Monday, February 3, 2014

Back to Blackwater

Last week we decided to throw caution to the winter winds and take a road trip to Cambridge, Maryland to visit with friends and attend a dinner party thrown for members of my old book club (the Dorchester Divas) and our spouses.

The snow started flying almost as soon as we arrived at the hotel in South Hill, Virginia the first day of the trip. 

Wednesday morning we inched our way to Virginia Beach and found the roads in deplorable shape. 

Thursday we crossed the Chesapeake Bay Bridge-Tunnel (another white-knuckle adventure) and spent the night with friends in Cape Charles. We finally made it to Cambridge Friday afternoon.

As I've written before, during the 15 years we lived in that area we were treated to an amazing parade of birds: herons, tundra swans, ospreys, egrets, woodpeckers, all manner of ducks, red-tailed hawks and "regular" birds including catbirds and hummers. 

I once photographed seven American bald eagles fighting over a dead duck stuck in the ice. We saw Great Horned Owls land on our dock. 

We watched the sky darken as thousands of Canada geese headed back to Blackwater National Wildlife Refuge from the local cornfields. We listened to the haunting cries of the loons at night.

Now that we've moved to the mountains, I realize how very lucky we were to have so much wildlife on our doorstep. We took it all for granted. So knowing I would be close to Blackwater on the trip, I packed up all my cameras in hopes of finding some exciting photo ops.

Blackwater was established in 1933 as a refuge for migratory birds and today encompasses over 27,000 acres of tidal wetlands, freshwater ponds, open fields and forests. The refuge is one of the chief wintering areas along the Atlantic Flyway and can serve as home to as many as 50,000 geese, ducks and tundra swans during the fall.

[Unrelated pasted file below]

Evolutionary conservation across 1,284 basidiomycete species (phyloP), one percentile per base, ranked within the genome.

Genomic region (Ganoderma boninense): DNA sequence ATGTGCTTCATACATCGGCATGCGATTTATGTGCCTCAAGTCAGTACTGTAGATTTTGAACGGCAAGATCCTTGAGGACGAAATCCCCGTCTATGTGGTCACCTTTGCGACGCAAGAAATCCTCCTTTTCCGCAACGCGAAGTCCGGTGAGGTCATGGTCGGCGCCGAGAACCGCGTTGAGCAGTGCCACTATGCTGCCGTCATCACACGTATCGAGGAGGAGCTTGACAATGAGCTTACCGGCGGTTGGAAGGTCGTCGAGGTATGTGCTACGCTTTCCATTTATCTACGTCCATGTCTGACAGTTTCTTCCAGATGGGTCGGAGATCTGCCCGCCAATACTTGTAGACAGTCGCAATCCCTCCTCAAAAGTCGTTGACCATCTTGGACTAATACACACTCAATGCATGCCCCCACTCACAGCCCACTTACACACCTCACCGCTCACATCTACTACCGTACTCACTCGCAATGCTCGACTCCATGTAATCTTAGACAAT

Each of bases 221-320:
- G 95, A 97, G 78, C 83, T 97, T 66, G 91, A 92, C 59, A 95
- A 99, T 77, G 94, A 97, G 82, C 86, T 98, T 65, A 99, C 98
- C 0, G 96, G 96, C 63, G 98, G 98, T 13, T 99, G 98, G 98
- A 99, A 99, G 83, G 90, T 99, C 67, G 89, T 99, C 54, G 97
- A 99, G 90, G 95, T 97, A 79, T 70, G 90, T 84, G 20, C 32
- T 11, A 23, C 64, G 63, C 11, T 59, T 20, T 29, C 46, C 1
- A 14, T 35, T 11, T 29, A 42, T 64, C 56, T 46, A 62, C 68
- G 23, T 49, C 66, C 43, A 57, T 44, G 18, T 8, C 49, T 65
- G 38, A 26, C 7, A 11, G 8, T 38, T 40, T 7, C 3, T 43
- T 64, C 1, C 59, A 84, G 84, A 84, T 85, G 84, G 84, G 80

From an earlier visit on a sunny day

20 species of ducks and over 250 varieties of birds can also be seen there along with 35 species of reptiles and amphibians, all manner of mammals and the endangered Delmarva fox squirrel. 

You can motor through the refuge on the 4-mile Wildlife Drive, or walk and bike along the Drive and various trails. An impressive new Visitor Center opened in December where you can watch live video on the Osprey Cam or Eagle Cam. 

The Eagle Festival is held every March.

Unfortunately the day I was there, it was too windy and cold to walk or even get out of the car. Still, I managed to get a few nice pictures.

And despite the miserable conditions, it was good to be back.

The view across the creek from our old house


Les said...

I am glad you decided to share this. Your inventory of birdlife is much greater than what I saw at Pleasure House Point, but any day on or near the water, no matter the weather, is a good day.

Lynn Hunt said...

Amen, Les. If you have not been to Blackwater do try to go next fall and you will be richly rewarded.

Unknown said...

It's great to see pictures from Dorchester County. Makes me a bit homesick. Don't envy the harrowing road trip and glad you made it safely. Did you have any white swans in Woolford? When we lived there, we had a pair who nested near the waters edge each Spring and stayed until their cygnets were ready to make it on their own. What an exciting parade they made along the shoreline, and the sound of them in flight always made my heart sing. Thanks for sharing your recent trip.

Lynn Hunt said...

Thank you Ann! I think we used to see your swans swimming by our dock from time to time - they were so graceful and lovely. I miss the calls of the loons as well. It was a beautiful area with so many amazing birds and ducks.

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